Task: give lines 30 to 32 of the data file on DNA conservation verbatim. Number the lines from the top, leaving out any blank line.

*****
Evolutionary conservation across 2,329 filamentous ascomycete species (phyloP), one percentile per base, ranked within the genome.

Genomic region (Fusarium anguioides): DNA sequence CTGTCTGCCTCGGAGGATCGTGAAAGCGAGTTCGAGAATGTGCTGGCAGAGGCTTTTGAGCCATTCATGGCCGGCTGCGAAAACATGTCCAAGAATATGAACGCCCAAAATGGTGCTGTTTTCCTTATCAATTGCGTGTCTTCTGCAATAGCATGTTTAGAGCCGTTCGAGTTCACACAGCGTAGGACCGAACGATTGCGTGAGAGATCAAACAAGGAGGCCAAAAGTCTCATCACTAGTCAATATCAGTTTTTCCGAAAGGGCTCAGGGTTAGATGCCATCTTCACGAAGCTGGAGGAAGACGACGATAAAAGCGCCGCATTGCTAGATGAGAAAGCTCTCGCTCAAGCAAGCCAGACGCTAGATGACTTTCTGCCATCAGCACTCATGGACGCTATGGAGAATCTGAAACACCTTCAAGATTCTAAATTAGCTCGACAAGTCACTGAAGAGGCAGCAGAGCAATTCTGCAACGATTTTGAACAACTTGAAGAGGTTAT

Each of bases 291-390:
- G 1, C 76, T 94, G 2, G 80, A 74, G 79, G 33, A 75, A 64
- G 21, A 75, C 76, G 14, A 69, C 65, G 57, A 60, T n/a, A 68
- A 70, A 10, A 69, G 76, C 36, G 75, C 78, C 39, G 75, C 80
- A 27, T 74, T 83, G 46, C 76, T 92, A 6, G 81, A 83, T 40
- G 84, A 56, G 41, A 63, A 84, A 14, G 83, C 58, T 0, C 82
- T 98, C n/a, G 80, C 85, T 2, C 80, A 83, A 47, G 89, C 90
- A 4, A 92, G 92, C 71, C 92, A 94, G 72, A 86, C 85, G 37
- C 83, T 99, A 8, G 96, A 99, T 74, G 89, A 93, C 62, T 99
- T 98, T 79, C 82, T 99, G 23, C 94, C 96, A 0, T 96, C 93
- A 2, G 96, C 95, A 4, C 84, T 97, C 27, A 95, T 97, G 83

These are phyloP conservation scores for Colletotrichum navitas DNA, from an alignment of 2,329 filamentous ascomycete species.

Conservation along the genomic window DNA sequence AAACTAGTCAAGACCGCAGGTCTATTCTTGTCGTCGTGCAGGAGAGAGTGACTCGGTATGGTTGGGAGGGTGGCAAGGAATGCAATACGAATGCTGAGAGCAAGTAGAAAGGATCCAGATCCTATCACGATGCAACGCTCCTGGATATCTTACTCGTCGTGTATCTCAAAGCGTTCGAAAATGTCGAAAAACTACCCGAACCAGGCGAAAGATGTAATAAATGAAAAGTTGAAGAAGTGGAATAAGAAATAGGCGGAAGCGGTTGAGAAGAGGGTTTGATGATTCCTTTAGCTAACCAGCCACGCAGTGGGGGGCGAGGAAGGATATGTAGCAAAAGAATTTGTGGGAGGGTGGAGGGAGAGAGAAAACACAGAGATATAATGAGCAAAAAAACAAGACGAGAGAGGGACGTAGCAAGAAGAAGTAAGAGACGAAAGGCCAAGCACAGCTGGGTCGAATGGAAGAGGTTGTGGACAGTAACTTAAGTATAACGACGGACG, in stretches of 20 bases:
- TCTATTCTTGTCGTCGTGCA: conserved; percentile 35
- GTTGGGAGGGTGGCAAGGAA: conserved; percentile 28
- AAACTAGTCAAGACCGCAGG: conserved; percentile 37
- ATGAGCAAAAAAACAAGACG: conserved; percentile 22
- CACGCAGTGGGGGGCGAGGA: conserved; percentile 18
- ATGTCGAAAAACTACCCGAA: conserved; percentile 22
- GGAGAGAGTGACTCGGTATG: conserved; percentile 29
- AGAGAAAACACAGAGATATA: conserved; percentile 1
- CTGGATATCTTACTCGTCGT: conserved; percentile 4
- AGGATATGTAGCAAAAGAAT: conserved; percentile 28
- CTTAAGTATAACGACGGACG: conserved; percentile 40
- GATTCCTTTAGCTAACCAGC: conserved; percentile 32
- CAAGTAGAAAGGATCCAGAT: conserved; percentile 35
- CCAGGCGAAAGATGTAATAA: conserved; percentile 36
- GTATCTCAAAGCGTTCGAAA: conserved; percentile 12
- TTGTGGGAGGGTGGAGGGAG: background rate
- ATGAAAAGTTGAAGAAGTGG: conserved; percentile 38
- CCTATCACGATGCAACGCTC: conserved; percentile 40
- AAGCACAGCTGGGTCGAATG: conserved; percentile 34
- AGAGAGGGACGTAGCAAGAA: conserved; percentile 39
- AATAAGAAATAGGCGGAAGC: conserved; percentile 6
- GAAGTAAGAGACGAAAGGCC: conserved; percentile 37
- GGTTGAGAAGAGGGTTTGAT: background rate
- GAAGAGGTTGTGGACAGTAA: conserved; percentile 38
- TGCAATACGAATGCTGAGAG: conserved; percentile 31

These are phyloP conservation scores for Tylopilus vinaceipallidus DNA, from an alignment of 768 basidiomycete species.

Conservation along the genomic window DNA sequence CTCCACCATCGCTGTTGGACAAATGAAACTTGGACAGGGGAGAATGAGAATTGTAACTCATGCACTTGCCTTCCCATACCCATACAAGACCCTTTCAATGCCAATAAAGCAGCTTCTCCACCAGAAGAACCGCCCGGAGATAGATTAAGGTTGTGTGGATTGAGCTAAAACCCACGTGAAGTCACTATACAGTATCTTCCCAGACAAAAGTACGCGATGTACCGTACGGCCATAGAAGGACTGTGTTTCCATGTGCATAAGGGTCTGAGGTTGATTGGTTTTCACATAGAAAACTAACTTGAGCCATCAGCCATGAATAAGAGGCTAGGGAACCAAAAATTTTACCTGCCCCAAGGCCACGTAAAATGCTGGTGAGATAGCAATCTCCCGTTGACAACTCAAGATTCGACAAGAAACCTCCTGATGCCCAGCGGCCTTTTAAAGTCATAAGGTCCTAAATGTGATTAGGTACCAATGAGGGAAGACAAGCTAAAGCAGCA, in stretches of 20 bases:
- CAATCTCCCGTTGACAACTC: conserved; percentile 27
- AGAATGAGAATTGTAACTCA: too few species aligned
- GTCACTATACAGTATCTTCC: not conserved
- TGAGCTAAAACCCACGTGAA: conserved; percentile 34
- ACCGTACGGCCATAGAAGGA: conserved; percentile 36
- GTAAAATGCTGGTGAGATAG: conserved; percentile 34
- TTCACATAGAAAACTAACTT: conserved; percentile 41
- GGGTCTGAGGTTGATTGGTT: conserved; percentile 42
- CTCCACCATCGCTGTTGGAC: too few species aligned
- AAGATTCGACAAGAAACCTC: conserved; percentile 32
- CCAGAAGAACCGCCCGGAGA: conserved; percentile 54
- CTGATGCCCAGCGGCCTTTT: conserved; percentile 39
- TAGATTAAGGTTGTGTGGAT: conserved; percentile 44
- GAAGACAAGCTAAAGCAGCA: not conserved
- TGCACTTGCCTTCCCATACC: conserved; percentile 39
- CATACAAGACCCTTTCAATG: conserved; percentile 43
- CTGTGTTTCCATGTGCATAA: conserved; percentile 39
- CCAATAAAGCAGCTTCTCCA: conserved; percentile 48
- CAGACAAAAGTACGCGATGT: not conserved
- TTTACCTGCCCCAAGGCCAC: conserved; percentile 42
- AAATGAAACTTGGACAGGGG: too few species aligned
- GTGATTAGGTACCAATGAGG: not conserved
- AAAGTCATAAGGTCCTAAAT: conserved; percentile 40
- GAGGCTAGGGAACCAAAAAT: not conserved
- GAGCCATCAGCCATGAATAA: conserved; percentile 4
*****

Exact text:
- GTATCTCAAAGCGTTCGAAA: conserved; percentile 12
- TTGTGGGAGGGTGGAGGGAG: background rate
- ATGAAAAGTTGAAGAAGTGG: conserved; percentile 38